So perhaps, as writers, we are afraid of boring readers, by attempting to depict the granny – or grandpa – in literature.

However, nothing is dull if it is done well. While Strout adroitly examines the grandparent in relation to other adults, Tove Jansson in The Summer Book writes about the relationship between six-year-old Sophia and her aged grandmother over the course of a summer on a tiny Finnish island. Both characters are impatient with unnecessary rules, unsentimental, outspoken and occasionally abrupt with one another:

‘You know sometimes when everything’s fine, I think it’s just a bloody bore,’ Sophia said.
‘You do?’ said Grandmother, taking out another cigarette. It was only her second before noon and she always tried to smoke in secret when she could remember to.

Jansson explores how the very young and very old often have more in common than the parent and child. She shows us how grandparents often have a closeness and ability to empathise with children that parents, with their burden of responsibility, usually have to jettison.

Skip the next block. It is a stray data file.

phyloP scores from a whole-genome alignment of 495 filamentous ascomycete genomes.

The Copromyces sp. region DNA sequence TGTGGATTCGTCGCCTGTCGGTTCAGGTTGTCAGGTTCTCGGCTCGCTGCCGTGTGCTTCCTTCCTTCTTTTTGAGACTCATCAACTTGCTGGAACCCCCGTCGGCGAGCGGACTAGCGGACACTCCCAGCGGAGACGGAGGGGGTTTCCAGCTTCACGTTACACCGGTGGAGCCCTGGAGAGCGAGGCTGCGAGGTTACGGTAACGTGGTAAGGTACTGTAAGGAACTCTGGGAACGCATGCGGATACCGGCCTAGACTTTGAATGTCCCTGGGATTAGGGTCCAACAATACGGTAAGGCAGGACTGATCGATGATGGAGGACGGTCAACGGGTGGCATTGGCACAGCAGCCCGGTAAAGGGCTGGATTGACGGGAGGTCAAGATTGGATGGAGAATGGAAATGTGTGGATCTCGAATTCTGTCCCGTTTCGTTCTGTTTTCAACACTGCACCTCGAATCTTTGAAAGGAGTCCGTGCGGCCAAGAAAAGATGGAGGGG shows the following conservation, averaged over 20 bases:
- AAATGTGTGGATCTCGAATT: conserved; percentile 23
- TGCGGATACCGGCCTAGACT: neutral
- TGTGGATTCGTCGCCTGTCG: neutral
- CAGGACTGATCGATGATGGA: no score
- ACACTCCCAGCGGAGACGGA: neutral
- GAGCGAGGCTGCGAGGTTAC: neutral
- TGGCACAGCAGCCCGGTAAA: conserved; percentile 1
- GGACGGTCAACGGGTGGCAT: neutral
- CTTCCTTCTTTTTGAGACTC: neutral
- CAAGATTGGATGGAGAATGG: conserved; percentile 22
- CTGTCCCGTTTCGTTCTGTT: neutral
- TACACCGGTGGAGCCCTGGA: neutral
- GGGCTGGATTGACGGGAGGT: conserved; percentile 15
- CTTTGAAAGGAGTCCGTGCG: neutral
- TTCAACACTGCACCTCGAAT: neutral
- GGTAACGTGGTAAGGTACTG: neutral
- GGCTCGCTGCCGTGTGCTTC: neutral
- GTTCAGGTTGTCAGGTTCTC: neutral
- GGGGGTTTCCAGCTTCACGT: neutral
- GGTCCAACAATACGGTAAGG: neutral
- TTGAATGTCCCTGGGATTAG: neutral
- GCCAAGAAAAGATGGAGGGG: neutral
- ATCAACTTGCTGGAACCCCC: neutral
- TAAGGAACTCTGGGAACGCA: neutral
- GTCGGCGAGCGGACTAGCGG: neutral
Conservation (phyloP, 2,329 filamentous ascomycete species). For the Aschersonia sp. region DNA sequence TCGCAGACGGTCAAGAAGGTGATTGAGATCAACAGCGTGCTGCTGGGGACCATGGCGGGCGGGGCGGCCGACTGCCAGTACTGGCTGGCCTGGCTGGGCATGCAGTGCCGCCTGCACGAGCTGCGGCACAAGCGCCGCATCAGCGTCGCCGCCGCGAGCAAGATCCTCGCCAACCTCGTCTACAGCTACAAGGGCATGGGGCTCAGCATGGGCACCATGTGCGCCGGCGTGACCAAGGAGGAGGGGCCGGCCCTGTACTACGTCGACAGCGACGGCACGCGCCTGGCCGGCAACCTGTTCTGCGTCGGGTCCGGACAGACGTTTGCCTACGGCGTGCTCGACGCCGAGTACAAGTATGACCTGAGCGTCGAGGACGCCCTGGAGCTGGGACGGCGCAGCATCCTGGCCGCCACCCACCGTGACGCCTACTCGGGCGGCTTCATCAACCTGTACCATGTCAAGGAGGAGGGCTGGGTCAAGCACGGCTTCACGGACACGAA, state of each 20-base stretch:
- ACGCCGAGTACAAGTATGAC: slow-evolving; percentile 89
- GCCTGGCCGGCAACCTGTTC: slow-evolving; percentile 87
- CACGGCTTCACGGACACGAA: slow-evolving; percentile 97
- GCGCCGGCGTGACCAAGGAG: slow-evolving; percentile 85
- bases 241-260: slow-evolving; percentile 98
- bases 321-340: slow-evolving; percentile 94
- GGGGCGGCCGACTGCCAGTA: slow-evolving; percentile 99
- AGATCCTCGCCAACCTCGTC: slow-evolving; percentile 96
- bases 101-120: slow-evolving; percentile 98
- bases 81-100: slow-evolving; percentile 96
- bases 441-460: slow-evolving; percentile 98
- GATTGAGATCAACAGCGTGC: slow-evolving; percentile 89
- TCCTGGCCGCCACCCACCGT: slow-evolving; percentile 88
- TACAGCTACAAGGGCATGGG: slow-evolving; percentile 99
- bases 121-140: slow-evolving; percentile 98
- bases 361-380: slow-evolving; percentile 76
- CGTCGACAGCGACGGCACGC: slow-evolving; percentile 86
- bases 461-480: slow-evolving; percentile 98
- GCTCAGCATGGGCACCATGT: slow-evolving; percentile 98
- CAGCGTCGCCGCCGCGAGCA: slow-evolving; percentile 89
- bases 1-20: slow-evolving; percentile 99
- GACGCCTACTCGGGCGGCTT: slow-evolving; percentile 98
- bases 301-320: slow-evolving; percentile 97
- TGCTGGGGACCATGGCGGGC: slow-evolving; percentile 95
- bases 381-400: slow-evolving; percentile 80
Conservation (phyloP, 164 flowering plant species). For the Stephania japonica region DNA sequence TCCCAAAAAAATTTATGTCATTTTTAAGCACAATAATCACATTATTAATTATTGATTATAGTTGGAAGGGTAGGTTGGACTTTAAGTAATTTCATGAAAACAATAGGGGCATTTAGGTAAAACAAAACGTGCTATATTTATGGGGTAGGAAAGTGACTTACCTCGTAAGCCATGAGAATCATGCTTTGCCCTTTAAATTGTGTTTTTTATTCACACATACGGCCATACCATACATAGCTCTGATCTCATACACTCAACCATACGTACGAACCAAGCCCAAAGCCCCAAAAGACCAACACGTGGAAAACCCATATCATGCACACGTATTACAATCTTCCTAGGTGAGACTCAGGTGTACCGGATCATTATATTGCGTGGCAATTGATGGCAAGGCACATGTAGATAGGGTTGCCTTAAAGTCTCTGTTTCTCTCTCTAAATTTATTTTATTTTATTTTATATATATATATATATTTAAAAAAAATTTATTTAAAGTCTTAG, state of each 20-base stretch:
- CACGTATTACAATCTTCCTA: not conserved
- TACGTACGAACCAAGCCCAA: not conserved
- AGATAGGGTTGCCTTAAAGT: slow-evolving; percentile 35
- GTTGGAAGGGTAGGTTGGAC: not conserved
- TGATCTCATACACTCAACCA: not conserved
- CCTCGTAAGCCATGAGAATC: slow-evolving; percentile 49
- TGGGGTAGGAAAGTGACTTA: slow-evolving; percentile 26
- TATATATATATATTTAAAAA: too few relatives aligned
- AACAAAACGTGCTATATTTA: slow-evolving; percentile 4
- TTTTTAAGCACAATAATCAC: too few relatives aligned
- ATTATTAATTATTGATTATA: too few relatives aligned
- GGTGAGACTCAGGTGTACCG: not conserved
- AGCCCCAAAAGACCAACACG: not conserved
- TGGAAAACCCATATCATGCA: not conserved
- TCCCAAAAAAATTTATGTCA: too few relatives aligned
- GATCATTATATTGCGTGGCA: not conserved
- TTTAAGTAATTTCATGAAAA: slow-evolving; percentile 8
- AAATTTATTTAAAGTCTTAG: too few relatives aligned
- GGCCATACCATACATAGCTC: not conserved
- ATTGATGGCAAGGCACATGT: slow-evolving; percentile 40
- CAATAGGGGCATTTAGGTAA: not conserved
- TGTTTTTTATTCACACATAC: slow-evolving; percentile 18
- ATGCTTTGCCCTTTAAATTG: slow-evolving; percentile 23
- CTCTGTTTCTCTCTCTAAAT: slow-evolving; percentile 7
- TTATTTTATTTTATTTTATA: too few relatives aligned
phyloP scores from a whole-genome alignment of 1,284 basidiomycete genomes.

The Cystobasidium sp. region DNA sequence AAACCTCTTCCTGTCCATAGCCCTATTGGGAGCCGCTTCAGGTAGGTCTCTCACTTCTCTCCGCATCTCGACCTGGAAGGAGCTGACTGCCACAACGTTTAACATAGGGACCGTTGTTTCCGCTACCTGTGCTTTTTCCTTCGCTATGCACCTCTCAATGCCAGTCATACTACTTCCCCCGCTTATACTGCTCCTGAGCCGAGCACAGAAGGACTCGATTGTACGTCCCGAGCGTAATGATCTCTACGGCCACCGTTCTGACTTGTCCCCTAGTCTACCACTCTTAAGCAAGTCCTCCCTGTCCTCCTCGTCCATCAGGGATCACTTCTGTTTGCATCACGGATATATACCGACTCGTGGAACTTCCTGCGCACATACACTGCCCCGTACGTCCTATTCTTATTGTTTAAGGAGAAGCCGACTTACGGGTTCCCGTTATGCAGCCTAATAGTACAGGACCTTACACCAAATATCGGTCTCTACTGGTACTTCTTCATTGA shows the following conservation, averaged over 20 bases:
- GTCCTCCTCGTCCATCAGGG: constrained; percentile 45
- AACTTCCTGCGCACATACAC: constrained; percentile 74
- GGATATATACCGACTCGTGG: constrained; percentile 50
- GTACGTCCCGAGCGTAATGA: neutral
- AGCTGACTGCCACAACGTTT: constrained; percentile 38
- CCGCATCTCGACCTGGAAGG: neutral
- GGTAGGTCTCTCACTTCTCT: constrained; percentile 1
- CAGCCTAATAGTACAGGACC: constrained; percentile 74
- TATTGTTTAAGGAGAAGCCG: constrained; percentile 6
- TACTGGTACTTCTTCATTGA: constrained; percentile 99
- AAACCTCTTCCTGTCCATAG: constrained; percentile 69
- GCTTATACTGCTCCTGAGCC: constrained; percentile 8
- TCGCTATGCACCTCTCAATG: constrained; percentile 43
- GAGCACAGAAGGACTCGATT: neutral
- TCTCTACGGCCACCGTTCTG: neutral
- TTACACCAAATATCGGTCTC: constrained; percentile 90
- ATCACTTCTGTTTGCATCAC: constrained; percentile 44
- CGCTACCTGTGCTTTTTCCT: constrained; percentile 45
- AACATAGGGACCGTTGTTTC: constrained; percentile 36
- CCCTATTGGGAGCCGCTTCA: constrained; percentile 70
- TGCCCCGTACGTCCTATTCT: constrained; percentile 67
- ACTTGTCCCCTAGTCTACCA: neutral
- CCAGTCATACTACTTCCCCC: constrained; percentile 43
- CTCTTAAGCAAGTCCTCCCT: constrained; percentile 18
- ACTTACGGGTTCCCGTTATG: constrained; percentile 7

Vickers explores this too in Minna, who, although not strictly a grandparent, has taken on this role with Rose. Minna reflects on the way people forget how it was being a child, once they have children themselves:

It sometimes seemed to Minna that the act of conceiving and bearing children in some way lobotomized the recollection of the state of being a child and implanted instead a whole new set of behaviours.

The fresh recollection of the ‘state of being a child’ is a prerogative of grandparents, giving them the potential to form closer connections to their grandchildren than parents do to their children.